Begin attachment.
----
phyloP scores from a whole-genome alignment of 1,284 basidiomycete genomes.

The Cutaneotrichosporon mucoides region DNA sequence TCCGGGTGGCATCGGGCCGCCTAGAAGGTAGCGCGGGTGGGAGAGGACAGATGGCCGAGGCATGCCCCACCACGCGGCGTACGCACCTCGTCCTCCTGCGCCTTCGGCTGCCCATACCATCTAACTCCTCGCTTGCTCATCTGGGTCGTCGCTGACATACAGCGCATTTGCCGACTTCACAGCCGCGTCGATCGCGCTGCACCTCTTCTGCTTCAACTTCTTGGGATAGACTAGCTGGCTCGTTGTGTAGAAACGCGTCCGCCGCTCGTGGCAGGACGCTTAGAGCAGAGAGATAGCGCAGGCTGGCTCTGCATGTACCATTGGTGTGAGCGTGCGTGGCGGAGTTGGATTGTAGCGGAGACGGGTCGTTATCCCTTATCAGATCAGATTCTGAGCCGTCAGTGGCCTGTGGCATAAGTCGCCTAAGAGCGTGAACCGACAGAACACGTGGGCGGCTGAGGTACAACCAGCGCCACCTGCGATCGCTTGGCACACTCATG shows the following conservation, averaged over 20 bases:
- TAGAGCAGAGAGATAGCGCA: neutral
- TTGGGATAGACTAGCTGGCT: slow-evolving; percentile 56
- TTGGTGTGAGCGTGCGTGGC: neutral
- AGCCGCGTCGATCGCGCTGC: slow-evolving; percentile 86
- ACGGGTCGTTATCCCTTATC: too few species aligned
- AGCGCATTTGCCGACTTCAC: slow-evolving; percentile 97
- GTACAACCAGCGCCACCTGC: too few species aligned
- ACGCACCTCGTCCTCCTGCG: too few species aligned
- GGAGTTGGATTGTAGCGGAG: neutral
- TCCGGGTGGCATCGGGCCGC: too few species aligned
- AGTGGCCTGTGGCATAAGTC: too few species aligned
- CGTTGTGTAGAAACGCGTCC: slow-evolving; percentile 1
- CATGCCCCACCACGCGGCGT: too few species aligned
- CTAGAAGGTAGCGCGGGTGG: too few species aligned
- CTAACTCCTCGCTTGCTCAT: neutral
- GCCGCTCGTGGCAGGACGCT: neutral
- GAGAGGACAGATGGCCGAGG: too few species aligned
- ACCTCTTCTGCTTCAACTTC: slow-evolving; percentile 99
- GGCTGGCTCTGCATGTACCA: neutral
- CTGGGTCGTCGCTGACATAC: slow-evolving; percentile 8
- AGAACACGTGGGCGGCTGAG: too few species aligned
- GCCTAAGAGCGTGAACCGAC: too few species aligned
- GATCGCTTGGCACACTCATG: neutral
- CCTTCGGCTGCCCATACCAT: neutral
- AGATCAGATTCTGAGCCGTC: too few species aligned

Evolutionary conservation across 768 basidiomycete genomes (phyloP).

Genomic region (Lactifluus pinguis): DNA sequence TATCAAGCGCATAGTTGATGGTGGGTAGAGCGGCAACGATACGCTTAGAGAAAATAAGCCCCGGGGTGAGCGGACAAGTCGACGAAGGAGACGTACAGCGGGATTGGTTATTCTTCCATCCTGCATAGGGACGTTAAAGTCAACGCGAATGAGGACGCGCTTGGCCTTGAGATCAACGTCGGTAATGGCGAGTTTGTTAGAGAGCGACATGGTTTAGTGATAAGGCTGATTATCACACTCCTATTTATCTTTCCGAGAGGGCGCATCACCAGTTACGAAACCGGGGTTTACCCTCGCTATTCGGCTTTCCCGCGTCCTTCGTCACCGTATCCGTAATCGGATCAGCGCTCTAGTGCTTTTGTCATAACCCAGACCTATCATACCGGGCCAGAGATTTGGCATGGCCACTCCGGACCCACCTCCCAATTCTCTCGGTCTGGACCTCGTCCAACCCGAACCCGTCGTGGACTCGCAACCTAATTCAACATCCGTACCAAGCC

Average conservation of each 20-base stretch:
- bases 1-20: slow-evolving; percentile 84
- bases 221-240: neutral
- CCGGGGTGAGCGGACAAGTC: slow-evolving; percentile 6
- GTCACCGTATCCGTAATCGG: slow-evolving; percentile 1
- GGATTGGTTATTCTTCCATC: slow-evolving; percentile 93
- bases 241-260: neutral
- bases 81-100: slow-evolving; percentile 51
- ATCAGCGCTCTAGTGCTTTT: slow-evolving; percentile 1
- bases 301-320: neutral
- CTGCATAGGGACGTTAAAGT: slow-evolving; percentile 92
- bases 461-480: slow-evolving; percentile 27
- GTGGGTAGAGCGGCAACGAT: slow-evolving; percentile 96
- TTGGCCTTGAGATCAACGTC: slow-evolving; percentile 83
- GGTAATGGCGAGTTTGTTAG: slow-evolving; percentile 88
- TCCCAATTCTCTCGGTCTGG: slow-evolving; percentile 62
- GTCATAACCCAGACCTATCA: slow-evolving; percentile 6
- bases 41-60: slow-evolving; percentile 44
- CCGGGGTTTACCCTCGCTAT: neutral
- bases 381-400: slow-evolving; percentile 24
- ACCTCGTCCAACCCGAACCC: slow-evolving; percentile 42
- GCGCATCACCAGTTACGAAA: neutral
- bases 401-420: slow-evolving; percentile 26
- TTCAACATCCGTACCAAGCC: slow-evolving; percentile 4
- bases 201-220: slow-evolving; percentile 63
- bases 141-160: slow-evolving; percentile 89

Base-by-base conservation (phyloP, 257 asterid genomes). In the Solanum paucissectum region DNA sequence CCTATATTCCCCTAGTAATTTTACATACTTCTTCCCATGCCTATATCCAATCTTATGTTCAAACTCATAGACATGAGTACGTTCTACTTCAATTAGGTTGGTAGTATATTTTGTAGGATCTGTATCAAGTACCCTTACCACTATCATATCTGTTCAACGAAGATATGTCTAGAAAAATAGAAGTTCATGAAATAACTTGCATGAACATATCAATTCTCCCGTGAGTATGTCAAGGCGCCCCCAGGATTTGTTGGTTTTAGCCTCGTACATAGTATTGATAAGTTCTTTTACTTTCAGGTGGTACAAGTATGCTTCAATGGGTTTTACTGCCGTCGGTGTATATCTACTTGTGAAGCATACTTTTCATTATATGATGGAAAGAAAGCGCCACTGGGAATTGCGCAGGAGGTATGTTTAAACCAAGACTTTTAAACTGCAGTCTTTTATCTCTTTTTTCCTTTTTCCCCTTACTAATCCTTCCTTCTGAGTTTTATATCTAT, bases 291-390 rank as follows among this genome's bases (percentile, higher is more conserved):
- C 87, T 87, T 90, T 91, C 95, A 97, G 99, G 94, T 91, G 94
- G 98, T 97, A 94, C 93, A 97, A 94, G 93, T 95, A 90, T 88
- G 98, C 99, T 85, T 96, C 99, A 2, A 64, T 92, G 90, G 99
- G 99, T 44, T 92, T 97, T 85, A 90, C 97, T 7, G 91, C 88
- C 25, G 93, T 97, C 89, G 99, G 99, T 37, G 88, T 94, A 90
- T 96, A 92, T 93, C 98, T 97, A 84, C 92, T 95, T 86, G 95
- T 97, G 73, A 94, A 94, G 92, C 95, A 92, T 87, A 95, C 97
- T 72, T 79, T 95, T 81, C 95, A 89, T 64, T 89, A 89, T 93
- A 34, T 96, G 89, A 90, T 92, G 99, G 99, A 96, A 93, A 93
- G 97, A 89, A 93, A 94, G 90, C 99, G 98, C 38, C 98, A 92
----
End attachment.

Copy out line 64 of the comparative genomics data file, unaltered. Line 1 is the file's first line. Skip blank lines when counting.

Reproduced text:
- T 72, T 79, T 95, T 81, C 95, A 89, T 64, T 89, A 89, T 93